SA’s entrepreneurs are not thriving warns large entrepreneurship survey
Today, Seed Academy reveals the State of Entrepreneurship in South Africa after surveying more than 1000 entrepreneurs across the county. The results indicate that entrepreneurs are not thriving and dramatically more needs to be done to improve SA’s entrepreneurial ecosystem.
Donna Rachelson, CEO of Seed Academy comments, “We’ve undertaken this survey for four years and it is SA’s largest and most referenced entrepreneur survey. We see small progress in terms of business survival rates, revenue increases and more women entrepreneurs but what we really need is for stakeholders in the ecosystem to pull together and make major trajectory changes that support all entrepreneurs from seed through to scale-up stages. We still don’t have the basics right: early stage funding and high impact business support throughout the entrepreneurial journey.”
On average SA entrepreneurs are employing between two and four people but the ecosystem remains difficult to navigate with several entrepreneurs reporting that they don’t know how to access available support. Key challenges for entrepreneurs include: inability to raise funds, finding customers, wearing too many hats followed by lack of guidance, slow sales, customers paying late and unpredictability of business conditions.
Typical entrepreneurs in South Africa are mostly educated; have prior work experience; vary in age (not just young people) and are driven to entrepreneurship through seizing opportunities rather than necessity. The number of women entrepreneurs continues to grow slowly but the opportunities are mostly for men and youth owned businesses.
The number of for-profit social enterprises has increased by 10% since 2017 demonstrating that businesses that address social and community issues are on the rise.
Of the businesses that are post revenue, only 5% have a turnover of greater than R5 million. Shockingly 22% of entrepreneurs have revenue of less than R10K per year and the majority of post revenue entrepreneurs (26%) have revenue between R50 - R100 000 per year.
Keys to success for entrepreneurs remain strong personal networks; proper business planning; access to business support services and the ability to present for new market opportunities. Business focus is necessary but 47% of businesses are engaged in business to business; business to consumer and business to government initiatives at the same time –making market focus difficult.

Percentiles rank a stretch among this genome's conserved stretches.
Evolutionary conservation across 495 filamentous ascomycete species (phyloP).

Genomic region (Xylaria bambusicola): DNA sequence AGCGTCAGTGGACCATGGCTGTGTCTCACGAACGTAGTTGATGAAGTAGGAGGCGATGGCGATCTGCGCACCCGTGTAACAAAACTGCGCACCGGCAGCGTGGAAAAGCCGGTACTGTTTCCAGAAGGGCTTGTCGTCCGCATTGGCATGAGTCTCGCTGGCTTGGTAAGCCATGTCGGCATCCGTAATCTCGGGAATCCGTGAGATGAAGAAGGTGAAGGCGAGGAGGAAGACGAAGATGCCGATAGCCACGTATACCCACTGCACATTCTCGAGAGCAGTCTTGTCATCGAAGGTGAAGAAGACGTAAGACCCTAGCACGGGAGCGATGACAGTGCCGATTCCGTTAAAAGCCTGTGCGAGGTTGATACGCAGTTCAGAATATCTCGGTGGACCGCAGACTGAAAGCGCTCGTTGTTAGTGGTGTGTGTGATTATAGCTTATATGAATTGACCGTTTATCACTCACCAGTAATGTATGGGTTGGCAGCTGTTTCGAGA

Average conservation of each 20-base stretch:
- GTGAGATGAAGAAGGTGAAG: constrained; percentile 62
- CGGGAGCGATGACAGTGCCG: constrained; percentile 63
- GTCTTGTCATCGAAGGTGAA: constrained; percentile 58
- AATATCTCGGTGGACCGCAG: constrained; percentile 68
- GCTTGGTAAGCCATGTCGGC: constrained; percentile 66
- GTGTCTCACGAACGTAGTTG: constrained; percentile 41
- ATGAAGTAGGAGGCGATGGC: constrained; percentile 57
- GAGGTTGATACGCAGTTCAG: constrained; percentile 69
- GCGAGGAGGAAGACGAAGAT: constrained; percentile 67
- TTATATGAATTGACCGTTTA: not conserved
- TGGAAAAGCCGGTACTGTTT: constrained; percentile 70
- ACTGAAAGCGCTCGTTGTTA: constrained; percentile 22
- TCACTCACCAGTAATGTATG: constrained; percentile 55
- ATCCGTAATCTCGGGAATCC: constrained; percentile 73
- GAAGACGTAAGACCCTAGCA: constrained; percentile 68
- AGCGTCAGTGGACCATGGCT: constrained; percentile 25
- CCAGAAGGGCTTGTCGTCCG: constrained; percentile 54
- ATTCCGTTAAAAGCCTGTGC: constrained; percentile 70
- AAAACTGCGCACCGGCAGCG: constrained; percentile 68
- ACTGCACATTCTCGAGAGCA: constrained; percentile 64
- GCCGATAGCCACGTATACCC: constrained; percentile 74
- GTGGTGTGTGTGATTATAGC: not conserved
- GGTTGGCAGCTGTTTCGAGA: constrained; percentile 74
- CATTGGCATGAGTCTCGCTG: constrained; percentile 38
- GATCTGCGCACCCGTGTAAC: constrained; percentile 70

Enterprise and Supplier Development programmes
For the first time, Seed Academy’s State of Entrepreneurship research considered Enterprise and Supplier Development (ESD) programmes. It was established that these rarely lead to increased productivity and head count. Having a mentor aligned to the entrepreneur’s business is a key success factor. Few entrepreneurs have mentors through their ESD programmes yet overwhelmingly those who did believed that the mentors added significant value to their businesses.
Accessing funding remains the biggest concern and challenge for entrepreneurs. Entrepreneurs are largely self-funding and are not applying for funding because they don’t know where or how. While 73% of entrepreneurs require funds to grow their business, 28% require less than R10 000 and 30% needed less than R50 000.
The risk appetite for funding early stage and perceived ‘risky’ entrepreneurs is low. In addition, the angel network and banks as funding options remain ineffective.
Rachelson recommends real conversations of what we need to be doing dramatically differently to develop an ecosystem that develops sustainable businesses that create jobs. Funders need to play a far more active role in educating entrepreneurs about their processes and put in place interventions that assist entrepreneurs to become ‘funding ready’. They should also be allocating risk based funding to early stage entrepreneurs together with appropriate business development support.
The Enterprise and Supplier Development sector needs a refresh. These interventions need to be tailor made with appropriate mentorship and a core focus on business and growth strategy. The industry may need a framework to ensure quality of programmes.
She recommends creating a culture where it is okay to fail and grow at a steady rate without pressure of key metrics such as revenue growth and job creation over unrealistic time frames.
Rather, proactively identify entrepreneurial opportunities for massive job creation and developing innovative interventions to identify the ‘right’ entrepreneurs with teams to actively drive these. The industry should collaborate to focus on successful entrepreneurs who can create massive employment rather than focusing on many qualifying small enterprises and exempted micro enterprises.
Finally, she says, “Align the support provided by Government and other role players as the current ecosystem is disjointed with very little cooperation and coordination. This results in misalignment to the sectors that are highlighted in key economic policy documents. We also need to design interventions that are appropriate for women.”
To enable better support of SMMEs, Old Mutual partnered with Seed Academy and sponsored the 2018 Real State of Entrepreneurship survey in recognition of the important role entrepreneurs play in creating jobs and contributing to economic growth and development.
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